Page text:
Monday, September 26, 2011

Eyes Wide Shut

Although Stanley Kubrick is one of my favorite directors, I wasn't especially looking forward to seeing his final film. An erotic thriller starring a real (at the time) couple just seemed a bit beneath him, I guess. Of course, it wasn't really that simple. It never is with Kubrick. Even if maybe he died of a heart attack before he was actually totally finished working on it, it's still a remarkable movie, one of his most artful, and easily one of my favorites of the ten I've seen. It's foreboding and exciting, and it does deal heavily in sexual themes, but it's definitely not your standard erotic thriller.

Tom Cruise and Nicole Kidman star as Bill and Alice, a married couple with a daughter that begin the story by going to a Christmas party hosted by a patient of Cruise's played by Sydney Pollack. Alice becomes suspicious when she sees Bill with a couple models and then disappears for a while (he's actually treating a prostitute who overdosed when she was with Pollack). In a later argument, Alice reveals that she thought about an affair a year earlier, and Bill gets called away just in time to get sucked into a world of sexual desire and paranoia. He eventually ends up at a weird party that's equal parts orgy and cult ritual, in an infamous sequence that was initially censored in the United States to get an R rating and is one of the most compelling things I've ever watched.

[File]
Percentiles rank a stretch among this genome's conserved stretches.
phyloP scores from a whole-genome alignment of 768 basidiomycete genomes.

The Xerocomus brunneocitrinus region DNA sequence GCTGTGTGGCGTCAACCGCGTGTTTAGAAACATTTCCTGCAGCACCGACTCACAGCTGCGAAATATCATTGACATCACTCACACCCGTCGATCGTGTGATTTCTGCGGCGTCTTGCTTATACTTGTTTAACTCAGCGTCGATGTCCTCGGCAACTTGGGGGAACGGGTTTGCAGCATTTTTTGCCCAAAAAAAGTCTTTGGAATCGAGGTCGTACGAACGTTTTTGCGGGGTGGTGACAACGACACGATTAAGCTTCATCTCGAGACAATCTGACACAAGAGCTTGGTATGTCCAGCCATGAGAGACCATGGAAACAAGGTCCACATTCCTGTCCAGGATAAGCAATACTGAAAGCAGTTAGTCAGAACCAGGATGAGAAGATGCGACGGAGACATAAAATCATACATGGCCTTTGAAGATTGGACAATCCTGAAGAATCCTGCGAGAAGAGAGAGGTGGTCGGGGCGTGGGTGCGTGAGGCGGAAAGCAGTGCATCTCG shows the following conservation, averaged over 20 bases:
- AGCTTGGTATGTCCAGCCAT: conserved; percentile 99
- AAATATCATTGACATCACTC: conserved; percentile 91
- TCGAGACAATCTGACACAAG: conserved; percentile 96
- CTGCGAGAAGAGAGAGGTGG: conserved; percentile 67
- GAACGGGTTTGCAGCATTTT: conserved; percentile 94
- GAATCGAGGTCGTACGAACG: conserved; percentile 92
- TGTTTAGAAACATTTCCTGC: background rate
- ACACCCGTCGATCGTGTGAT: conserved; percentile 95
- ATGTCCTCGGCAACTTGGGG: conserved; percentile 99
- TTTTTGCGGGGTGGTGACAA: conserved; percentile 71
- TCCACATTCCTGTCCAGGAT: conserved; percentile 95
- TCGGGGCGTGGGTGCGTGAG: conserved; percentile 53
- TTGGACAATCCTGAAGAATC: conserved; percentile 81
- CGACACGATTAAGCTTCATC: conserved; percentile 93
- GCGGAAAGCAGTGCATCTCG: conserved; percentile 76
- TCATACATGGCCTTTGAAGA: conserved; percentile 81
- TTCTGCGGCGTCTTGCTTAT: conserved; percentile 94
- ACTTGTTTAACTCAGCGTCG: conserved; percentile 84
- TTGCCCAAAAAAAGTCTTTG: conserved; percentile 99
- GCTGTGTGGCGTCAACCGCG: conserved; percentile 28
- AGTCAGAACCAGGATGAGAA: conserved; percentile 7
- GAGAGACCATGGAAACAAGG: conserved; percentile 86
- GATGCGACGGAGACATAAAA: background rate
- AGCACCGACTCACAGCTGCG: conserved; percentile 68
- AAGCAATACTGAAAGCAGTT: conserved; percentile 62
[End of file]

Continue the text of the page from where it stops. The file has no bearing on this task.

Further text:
After the party, the intensity doesn't really let up, as Bill continues to learn strange things about what went on that night, and becomes increasingly suspicious of what's really going on all around him. It's a pretty long movie, but I never felt its length pressing on me, due to the constantly interesting cinematography (the movie always looks great, even if the New York scenes were filmed on a London set) and score, which uses various orchestral pieces to great effect. The film eventually has a scene that finally explains what happened to Bill, and taken at face value it's a bit of a letdown compared to the unbearable tension of what came before. Of course, there's no guarantee that it's the whole truth, because we never really see one way or the other. Going along with the upbeat denouement, I can see why the movie might seem like much ado about nothing, but there's always more layers to a Kubrick movie than you might initially expect. He was a great filmmaker, and Eyes Wide Shut is a completely fitting final work for him.

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